Transcendence


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Transcendence

 

a philosophical term that designates—in contrast to immanence—what is beyond the world of phenomena and is inaccessible to theoretical cognition. The term was used in this sense by I. Kant in the works of his critical period (see Soch., vol. 3, Moscow, 1964, p. 338). Kant distinguishes—although not always consistently—the transcendent from the transcendental. God, the soul, and immortality are regarded by Kant as transcendent; in his view, while transcendent objects lie beyond the bounds of theoretical cognition, they can be apprehended by faith, supported by the postulates of practical reason. The concept of transcendence has no place in Marxist philosophy.

References in periodicals archive ?
Piety's essential characteristic is concern for transcendence.
Transcendence shows to tell that its viewers' reception and feedback are not collectively the same.
As a film of ideas, Transcendence is powerful; as a film per se, it's not so successful.
Transcendence is the story of a man, Dr Will Caster (Depp), who has been masterminding the move to develop a kind of artificial intelligence that will be far more capable than the human brain.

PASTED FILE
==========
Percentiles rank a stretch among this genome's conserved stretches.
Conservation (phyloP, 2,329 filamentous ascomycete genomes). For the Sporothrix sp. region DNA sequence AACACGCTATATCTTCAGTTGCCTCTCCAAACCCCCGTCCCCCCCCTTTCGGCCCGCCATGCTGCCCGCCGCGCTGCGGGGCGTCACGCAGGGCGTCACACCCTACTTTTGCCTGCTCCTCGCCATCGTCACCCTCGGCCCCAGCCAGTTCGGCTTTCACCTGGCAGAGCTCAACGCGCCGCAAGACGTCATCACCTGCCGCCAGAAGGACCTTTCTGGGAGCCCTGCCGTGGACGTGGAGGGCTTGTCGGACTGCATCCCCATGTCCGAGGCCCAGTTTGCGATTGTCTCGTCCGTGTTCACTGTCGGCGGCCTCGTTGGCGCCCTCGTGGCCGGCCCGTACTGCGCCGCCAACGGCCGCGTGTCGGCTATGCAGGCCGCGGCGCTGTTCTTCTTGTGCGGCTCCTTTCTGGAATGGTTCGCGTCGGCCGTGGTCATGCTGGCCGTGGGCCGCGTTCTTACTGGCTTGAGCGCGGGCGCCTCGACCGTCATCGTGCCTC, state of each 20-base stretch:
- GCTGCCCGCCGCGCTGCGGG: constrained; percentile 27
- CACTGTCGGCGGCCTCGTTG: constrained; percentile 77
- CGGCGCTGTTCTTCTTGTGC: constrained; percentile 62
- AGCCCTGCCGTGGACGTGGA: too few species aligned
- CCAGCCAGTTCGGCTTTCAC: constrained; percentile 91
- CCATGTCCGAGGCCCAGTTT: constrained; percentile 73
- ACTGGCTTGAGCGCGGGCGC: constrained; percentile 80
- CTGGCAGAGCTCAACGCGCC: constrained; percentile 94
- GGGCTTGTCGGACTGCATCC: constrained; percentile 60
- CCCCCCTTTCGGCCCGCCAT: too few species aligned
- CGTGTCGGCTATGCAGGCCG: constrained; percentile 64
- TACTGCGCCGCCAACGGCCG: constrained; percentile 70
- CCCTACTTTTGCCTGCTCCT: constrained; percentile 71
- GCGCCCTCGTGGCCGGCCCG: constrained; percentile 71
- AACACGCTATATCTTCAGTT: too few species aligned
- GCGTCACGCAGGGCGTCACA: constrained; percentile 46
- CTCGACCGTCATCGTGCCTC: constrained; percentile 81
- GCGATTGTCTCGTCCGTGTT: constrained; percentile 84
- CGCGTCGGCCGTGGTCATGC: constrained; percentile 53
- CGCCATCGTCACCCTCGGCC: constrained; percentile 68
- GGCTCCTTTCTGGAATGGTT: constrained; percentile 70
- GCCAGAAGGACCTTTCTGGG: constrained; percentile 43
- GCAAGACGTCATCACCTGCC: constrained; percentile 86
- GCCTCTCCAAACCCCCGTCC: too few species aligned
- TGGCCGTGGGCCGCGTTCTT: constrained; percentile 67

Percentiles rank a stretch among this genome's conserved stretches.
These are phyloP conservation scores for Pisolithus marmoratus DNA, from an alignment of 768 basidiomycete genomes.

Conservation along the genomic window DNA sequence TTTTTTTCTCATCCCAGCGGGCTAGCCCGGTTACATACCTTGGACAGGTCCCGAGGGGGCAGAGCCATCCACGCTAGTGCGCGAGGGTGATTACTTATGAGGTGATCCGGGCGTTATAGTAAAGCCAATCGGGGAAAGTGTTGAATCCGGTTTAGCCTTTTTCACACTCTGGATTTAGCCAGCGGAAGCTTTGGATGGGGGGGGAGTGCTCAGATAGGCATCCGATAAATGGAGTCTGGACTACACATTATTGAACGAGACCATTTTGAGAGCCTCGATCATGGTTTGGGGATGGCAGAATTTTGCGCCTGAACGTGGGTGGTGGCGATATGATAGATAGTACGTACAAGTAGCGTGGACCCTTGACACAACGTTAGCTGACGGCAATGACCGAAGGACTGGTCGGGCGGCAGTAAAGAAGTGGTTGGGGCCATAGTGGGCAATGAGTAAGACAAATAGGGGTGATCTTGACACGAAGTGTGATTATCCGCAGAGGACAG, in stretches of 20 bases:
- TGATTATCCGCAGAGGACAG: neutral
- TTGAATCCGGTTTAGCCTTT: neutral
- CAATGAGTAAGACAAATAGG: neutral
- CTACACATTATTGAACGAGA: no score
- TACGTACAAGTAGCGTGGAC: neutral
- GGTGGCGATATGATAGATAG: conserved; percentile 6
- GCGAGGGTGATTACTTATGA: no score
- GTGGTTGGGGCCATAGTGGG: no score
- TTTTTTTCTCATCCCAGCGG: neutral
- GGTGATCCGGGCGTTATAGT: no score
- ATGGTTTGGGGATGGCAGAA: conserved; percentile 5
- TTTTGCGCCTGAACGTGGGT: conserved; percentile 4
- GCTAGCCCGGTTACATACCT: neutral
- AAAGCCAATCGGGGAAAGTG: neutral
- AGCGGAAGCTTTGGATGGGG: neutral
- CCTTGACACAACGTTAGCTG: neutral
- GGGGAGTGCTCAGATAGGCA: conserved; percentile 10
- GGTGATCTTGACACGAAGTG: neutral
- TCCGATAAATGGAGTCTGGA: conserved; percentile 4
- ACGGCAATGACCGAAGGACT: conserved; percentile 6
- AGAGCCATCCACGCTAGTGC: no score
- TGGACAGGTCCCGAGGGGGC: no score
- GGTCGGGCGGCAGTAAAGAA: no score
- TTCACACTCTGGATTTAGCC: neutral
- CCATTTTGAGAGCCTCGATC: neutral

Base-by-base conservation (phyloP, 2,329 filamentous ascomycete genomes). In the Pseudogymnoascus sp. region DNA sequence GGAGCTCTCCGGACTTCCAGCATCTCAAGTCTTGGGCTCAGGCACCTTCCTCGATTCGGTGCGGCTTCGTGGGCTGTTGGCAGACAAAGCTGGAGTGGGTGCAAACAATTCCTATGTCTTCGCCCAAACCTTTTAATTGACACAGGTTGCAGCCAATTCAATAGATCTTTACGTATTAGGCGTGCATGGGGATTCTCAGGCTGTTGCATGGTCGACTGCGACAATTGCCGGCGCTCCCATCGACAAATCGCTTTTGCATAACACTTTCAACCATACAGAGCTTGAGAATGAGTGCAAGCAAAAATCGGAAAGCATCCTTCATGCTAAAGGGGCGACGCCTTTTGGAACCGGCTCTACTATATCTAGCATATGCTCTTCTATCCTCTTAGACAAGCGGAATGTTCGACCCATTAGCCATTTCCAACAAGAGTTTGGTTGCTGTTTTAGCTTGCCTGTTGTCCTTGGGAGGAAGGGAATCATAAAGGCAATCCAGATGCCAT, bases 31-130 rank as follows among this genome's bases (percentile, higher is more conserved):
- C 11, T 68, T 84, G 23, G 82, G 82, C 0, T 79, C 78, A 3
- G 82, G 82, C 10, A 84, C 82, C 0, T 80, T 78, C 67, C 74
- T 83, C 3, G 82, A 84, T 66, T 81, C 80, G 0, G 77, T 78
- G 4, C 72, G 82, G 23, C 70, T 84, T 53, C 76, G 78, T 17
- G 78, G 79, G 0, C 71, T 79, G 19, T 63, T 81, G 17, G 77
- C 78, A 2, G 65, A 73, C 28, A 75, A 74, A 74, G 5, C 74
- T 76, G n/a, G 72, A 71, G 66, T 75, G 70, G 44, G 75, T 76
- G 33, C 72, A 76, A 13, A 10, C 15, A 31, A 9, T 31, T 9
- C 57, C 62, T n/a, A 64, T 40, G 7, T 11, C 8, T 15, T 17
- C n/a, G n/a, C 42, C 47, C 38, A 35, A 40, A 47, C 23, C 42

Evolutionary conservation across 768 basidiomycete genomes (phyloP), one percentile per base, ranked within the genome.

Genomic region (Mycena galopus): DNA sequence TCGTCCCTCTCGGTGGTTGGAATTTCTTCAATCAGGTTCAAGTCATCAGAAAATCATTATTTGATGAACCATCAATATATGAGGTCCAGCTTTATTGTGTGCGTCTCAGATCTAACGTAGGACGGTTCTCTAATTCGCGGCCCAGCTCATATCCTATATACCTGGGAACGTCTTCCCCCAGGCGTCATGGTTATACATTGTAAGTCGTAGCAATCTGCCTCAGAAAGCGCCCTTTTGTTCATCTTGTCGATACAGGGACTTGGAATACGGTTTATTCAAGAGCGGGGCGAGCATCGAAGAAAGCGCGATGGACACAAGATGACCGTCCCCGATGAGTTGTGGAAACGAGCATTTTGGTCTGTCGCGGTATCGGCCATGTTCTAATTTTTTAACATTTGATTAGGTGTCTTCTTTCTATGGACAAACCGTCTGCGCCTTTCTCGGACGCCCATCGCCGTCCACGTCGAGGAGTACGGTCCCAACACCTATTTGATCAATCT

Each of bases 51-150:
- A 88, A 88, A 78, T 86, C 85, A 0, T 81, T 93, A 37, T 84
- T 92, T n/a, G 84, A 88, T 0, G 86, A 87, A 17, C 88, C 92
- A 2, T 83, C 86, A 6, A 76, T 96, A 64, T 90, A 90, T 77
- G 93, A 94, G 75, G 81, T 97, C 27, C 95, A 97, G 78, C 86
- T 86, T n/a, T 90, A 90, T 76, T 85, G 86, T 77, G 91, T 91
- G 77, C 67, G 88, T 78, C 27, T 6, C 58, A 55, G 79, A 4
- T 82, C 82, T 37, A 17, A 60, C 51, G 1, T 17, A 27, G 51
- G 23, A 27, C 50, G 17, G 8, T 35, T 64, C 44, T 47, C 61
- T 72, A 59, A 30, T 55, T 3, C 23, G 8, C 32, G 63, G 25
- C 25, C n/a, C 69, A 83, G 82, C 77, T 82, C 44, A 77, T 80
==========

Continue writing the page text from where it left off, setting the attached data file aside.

It's not the best piece of sci- fi coming out of Hollywood lately but Transcendence works as a onetime watch.
Vertical transcendence is the pagan or aristocratic mode of representing the transcendent in the "higher" and the "noble"; horizontal transcendence is the Christian and post-Christian form that places the transcendent beyond human reach while also pointing to future fulfillment.
Coming first in the Self Transcendence 24 Hour race has been surreal.
In the three stages of Pareyson's philosophy we find the same dimension of thought, inherited from Kierkegaard, according to which existence is paradoxical coincidence of relation with oneself and relation with other, of temporality and eternity, of auto-relation and hetero-relation, of existence and transcendence, of interpretation and truth, of choosing itself and being chosen, that is to say, of liberty as beginning and at the same time choice.
Yet there is a deeper problem--a problem that is, perhaps, the central issue of Henry's philosophical works: namely, in raising transcendence to the level of universal category, one neglects the primacy of immanence.
Chapter 1 explains sacred transcendence as any reality "other than anything else that is in any other way other than ourselves" and so constitutes ultimate being, power, and goodness (p.
He further suggests that this should be viewed as exteriorization, providing space for transcendence in the realm of language.